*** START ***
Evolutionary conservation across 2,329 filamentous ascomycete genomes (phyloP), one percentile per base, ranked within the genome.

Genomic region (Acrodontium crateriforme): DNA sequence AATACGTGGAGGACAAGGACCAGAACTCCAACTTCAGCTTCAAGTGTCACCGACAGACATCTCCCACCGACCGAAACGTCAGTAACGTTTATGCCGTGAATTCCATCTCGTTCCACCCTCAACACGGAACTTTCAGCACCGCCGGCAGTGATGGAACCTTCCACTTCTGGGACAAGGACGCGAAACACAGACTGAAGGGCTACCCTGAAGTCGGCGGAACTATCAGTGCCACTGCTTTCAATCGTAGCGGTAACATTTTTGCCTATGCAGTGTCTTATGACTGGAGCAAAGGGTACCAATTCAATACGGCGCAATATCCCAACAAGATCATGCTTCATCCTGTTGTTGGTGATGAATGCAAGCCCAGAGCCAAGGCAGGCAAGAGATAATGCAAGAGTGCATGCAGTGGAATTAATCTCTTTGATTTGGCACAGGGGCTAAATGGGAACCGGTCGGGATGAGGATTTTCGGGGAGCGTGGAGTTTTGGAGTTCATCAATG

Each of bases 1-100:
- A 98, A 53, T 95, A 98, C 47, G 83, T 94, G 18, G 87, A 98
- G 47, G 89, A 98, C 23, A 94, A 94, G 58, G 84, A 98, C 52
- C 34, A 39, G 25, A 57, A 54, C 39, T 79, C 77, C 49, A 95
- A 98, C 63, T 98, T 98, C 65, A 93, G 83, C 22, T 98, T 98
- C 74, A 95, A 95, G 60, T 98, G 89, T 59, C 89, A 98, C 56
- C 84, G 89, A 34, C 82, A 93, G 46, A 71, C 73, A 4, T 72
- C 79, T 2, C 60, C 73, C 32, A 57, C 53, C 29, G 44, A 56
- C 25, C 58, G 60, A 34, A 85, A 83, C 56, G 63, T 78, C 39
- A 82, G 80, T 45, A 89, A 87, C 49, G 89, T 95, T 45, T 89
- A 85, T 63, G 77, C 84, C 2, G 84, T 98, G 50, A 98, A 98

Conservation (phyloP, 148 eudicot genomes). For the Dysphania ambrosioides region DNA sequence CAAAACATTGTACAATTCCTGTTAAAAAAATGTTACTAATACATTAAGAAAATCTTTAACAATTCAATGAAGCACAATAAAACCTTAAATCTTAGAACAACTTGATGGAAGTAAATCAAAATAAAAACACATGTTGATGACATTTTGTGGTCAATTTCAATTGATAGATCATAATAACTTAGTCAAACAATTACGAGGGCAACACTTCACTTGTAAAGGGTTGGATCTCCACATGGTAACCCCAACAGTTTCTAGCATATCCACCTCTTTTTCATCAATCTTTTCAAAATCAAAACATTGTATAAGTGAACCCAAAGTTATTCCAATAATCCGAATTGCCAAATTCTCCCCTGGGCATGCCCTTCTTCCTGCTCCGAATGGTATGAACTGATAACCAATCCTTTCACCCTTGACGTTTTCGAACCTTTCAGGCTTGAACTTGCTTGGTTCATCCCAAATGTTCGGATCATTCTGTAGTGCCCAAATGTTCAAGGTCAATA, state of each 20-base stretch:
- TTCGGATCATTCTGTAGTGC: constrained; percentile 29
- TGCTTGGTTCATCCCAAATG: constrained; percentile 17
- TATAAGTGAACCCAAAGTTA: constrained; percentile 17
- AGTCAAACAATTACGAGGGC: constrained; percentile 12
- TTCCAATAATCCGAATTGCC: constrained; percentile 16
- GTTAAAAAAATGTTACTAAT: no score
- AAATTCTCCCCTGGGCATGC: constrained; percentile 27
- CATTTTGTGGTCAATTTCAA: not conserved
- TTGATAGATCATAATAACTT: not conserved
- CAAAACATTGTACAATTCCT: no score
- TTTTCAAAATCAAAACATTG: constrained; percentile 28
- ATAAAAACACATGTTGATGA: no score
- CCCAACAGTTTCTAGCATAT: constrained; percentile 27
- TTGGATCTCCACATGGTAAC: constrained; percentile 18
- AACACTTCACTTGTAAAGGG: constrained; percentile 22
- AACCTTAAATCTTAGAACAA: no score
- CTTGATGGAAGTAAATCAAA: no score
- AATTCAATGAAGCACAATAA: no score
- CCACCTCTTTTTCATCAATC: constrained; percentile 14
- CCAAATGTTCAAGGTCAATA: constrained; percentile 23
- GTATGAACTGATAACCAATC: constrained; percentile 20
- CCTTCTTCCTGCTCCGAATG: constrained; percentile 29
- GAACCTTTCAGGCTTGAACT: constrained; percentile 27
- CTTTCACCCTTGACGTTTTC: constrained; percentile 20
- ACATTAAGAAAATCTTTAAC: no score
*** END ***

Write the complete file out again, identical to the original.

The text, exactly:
Evolutionary conservation across 2,329 filamentous ascomycete genomes (phyloP), one percentile per base, ranked within the genome.

Genomic region (Acrodontium crateriforme): DNA sequence AATACGTGGAGGACAAGGACCAGAACTCCAACTTCAGCTTCAAGTGTCACCGACAGACATCTCCCACCGACCGAAACGTCAGTAACGTTTATGCCGTGAATTCCATCTCGTTCCACCCTCAACACGGAACTTTCAGCACCGCCGGCAGTGATGGAACCTTCCACTTCTGGGACAAGGACGCGAAACACAGACTGAAGGGCTACCCTGAAGTCGGCGGAACTATCAGTGCCACTGCTTTCAATCGTAGCGGTAACATTTTTGCCTATGCAGTGTCTTATGACTGGAGCAAAGGGTACCAATTCAATACGGCGCAATATCCCAACAAGATCATGCTTCATCCTGTTGTTGGTGATGAATGCAAGCCCAGAGCCAAGGCAGGCAAGAGATAATGCAAGAGTGCATGCAGTGGAATTAATCTCTTTGATTTGGCACAGGGGCTAAATGGGAACCGGTCGGGATGAGGATTTTCGGGGAGCGTGGAGTTTTGGAGTTCATCAATG

Each of bases 1-100:
- A 98, A 53, T 95, A 98, C 47, G 83, T 94, G 18, G 87, A 98
- G 47, G 89, A 98, C 23, A 94, A 94, G 58, G 84, A 98, C 52
- C 34, A 39, G 25, A 57, A 54, C 39, T 79, C 77, C 49, A 95
- A 98, C 63, T 98, T 98, C 65, A 93, G 83, C 22, T 98, T 98
- C 74, A 95, A 95, G 60, T 98, G 89, T 59, C 89, A 98, C 56
- C 84, G 89, A 34, C 82, A 93, G 46, A 71, C 73, A 4, T 72
- C 79, T 2, C 60, C 73, C 32, A 57, C 53, C 29, G 44, A 56
- C 25, C 58, G 60, A 34, A 85, A 83, C 56, G 63, T 78, C 39
- A 82, G 80, T 45, A 89, A 87, C 49, G 89, T 95, T 45, T 89
- A 85, T 63, G 77, C 84, C 2, G 84, T 98, G 50, A 98, A 98

Conservation (phyloP, 148 eudicot genomes). For the Dysphania ambrosioides region DNA sequence CAAAACATTGTACAATTCCTGTTAAAAAAATGTTACTAATACATTAAGAAAATCTTTAACAATTCAATGAAGCACAATAAAACCTTAAATCTTAGAACAACTTGATGGAAGTAAATCAAAATAAAAACACATGTTGATGACATTTTGTGGTCAATTTCAATTGATAGATCATAATAACTTAGTCAAACAATTACGAGGGCAACACTTCACTTGTAAAGGGTTGGATCTCCACATGGTAACCCCAACAGTTTCTAGCATATCCACCTCTTTTTCATCAATCTTTTCAAAATCAAAACATTGTATAAGTGAACCCAAAGTTATTCCAATAATCCGAATTGCCAAATTCTCCCCTGGGCATGCCCTTCTTCCTGCTCCGAATGGTATGAACTGATAACCAATCCTTTCACCCTTGACGTTTTCGAACCTTTCAGGCTTGAACTTGCTTGGTTCATCCCAAATGTTCGGATCATTCTGTAGTGCCCAAATGTTCAAGGTCAATA, state of each 20-base stretch:
- TTCGGATCATTCTGTAGTGC: constrained; percentile 29
- TGCTTGGTTCATCCCAAATG: constrained; percentile 17
- TATAAGTGAACCCAAAGTTA: constrained; percentile 17
- AGTCAAACAATTACGAGGGC: constrained; percentile 12
- TTCCAATAATCCGAATTGCC: constrained; percentile 16
- GTTAAAAAAATGTTACTAAT: no score
- AAATTCTCCCCTGGGCATGC: constrained; percentile 27
- CATTTTGTGGTCAATTTCAA: not conserved
- TTGATAGATCATAATAACTT: not conserved
- CAAAACATTGTACAATTCCT: no score
- TTTTCAAAATCAAAACATTG: constrained; percentile 28
- ATAAAAACACATGTTGATGA: no score
- CCCAACAGTTTCTAGCATAT: constrained; percentile 27
- TTGGATCTCCACATGGTAAC: constrained; percentile 18
- AACACTTCACTTGTAAAGGG: constrained; percentile 22
- AACCTTAAATCTTAGAACAA: no score
- CTTGATGGAAGTAAATCAAA: no score
- AATTCAATGAAGCACAATAA: no score
- CCACCTCTTTTTCATCAATC: constrained; percentile 14
- CCAAATGTTCAAGGTCAATA: constrained; percentile 23
- GTATGAACTGATAACCAATC: constrained; percentile 20
- CCTTCTTCCTGCTCCGAATG: constrained; percentile 29
- GAACCTTTCAGGCTTGAACT: constrained; percentile 27
- CTTTCACCCTTGACGTTTTC: constrained; percentile 20
- ACATTAAGAAAATCTTTAAC: no score